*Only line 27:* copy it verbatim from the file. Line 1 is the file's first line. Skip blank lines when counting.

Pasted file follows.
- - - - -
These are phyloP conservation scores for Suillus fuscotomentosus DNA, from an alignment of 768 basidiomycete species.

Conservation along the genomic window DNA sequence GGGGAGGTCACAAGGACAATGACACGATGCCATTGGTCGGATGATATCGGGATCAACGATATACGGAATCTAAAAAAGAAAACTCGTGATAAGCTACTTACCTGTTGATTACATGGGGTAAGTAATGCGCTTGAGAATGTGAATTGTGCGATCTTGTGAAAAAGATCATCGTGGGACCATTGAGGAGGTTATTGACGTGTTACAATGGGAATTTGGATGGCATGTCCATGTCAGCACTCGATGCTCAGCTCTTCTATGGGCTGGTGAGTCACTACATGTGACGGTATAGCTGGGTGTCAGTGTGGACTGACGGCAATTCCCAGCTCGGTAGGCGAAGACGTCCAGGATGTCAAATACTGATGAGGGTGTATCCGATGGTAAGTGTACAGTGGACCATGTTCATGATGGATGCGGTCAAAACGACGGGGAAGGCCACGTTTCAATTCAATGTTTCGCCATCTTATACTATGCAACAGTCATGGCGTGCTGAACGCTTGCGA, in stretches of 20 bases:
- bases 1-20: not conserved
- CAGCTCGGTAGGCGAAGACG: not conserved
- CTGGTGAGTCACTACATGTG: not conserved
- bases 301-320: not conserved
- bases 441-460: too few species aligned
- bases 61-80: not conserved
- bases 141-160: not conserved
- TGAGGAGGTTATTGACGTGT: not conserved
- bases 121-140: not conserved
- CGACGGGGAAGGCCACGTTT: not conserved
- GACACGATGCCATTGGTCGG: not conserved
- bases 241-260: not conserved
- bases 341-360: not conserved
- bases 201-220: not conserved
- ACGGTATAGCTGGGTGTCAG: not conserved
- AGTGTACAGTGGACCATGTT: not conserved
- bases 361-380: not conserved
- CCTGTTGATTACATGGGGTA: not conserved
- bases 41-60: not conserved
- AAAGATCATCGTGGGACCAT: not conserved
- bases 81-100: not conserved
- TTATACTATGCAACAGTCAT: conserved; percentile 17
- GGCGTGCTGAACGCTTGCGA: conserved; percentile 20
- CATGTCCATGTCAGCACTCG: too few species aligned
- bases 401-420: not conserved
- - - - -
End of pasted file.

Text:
- bases 401-420: not conserved